Lifestyle & Belief

Lance Armstrong's admission to Oprah draws criticism, praise


A woman as she watches the CBS morning show featuring TV presenter Oprah Winfrey talking about her interview with the cyclist Lance Armstrong, Washington DC, January 15, 2013.



Lance Armstrong finally admitted to abusing performance-enhancing drugs throughout his prolific cycling career Thursday, in Oprah Winfrey's biggest interview since her show ended in 2011. 

It seems everyone had something to say about the admission, Armstrong's first since he was stripped of his seven Tour de France titles and banned from competition over doping allegations. 

"My cocktail, so to speak, was EPO, but not a lot, transfusions and testosterone, which in a weird way I justified because of my history of testicular cancer.... Surely I’m running low," Armstrong said, after answering "yes" to a series of questions from Oprah about which drugs and methods he used.

More from GlobalPost: Lance Armstrong tells Oprah he doped during all Tour de France and other wins

Professional cyclist Tim Johnson called the interview "surreal," USA Today reported

"I couldn't believe it was actually happening, I never thought we'd see something like this," said Johnson, who is currently training in Southern California. "It was like here was this guy who had been so untouchable for so long, and his story was finally ending."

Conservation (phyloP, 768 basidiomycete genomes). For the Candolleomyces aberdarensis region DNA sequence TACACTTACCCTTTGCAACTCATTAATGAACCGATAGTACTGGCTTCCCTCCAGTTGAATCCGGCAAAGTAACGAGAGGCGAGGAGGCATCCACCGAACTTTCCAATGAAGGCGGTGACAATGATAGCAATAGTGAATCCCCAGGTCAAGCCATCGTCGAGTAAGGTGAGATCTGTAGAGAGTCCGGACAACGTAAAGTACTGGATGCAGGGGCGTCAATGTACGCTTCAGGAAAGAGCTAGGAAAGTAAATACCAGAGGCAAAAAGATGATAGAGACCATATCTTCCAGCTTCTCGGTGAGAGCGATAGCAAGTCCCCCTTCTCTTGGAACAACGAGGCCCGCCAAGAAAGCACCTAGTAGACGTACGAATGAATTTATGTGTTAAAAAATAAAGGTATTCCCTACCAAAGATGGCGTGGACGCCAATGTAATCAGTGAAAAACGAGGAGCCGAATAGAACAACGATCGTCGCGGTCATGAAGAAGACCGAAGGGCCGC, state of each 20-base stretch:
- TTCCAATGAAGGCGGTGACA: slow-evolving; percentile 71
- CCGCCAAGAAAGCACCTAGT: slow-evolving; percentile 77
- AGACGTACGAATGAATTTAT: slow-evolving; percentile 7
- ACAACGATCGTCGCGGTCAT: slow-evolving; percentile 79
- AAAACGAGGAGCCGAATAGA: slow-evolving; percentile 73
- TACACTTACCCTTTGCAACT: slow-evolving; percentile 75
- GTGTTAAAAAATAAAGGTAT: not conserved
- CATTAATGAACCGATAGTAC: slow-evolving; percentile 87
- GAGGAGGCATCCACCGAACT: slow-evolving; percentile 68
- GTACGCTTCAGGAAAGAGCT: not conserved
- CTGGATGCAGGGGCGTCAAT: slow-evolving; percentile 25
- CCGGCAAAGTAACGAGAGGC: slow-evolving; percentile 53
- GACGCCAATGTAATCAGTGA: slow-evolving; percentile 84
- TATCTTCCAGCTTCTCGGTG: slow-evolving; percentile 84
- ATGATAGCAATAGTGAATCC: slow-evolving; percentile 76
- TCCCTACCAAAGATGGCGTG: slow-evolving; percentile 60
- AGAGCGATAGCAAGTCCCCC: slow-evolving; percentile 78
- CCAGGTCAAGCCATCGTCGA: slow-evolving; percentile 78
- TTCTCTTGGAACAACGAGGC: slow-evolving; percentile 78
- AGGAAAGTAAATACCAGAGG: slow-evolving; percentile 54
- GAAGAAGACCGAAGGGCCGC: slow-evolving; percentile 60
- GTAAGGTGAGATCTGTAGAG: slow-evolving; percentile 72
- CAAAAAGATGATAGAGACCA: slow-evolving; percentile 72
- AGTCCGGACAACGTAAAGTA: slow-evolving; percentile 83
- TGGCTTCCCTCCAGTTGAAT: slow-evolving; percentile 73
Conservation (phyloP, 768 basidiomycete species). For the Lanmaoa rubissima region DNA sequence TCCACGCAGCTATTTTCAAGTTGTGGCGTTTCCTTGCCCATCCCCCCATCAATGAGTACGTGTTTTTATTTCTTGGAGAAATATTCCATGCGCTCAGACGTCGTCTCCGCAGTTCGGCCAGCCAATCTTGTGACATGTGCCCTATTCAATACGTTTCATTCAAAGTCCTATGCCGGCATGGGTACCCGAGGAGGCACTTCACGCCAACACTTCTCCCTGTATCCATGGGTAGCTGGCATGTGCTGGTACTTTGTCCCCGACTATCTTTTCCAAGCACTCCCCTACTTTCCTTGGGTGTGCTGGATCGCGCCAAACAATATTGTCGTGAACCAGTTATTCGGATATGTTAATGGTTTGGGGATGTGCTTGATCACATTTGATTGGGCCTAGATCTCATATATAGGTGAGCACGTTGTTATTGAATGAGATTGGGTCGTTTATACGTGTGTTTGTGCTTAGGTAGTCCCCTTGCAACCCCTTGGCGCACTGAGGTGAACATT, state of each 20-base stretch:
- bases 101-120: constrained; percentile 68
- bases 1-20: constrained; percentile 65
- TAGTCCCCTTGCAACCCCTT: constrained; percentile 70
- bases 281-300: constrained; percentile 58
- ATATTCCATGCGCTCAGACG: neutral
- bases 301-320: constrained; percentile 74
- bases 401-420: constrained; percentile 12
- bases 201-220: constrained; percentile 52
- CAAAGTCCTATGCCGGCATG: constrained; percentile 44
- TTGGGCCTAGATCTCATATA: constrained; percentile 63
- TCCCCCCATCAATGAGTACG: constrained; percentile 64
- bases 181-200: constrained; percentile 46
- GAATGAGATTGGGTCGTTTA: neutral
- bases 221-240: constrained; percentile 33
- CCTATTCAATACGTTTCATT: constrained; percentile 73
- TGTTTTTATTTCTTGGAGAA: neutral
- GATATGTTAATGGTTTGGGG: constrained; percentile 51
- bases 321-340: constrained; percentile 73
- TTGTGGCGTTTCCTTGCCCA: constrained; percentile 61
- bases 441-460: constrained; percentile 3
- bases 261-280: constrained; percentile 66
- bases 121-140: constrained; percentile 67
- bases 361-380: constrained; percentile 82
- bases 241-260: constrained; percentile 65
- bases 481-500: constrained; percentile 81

Australian cyclist Robbie McEwen, a two-time Tour de France stage winner, said he "could never forgive" Armstrong, adding he “deceived everybody on the planet, us included," First Post Sports reported

"Though the athlete finally came clean after years of lying, his reputation will be presumably tarnished for life," wrote the International Business Times

"His admission that he doped throughout his career is a small step in the right direction," said Travis Tygart, the head of the United States Anti-Doping Agency (USADA), Reuters reported. "But if he is sincere in his desire to correct his past mistakes, he will testify under oath about the full extent of his doping activities."

The International Cycling Union also welcomed Armstrong's admission, and said they would encourage him to continue his "truth and reconciliation process," according to Reuters. 

Here, more reactions to the disgraced cyclist's interview. The second part airs Friday night at 9 p.m. EST on OWN. 

[View the story "Lance Armstrong admission sparks criticism online" on Storify]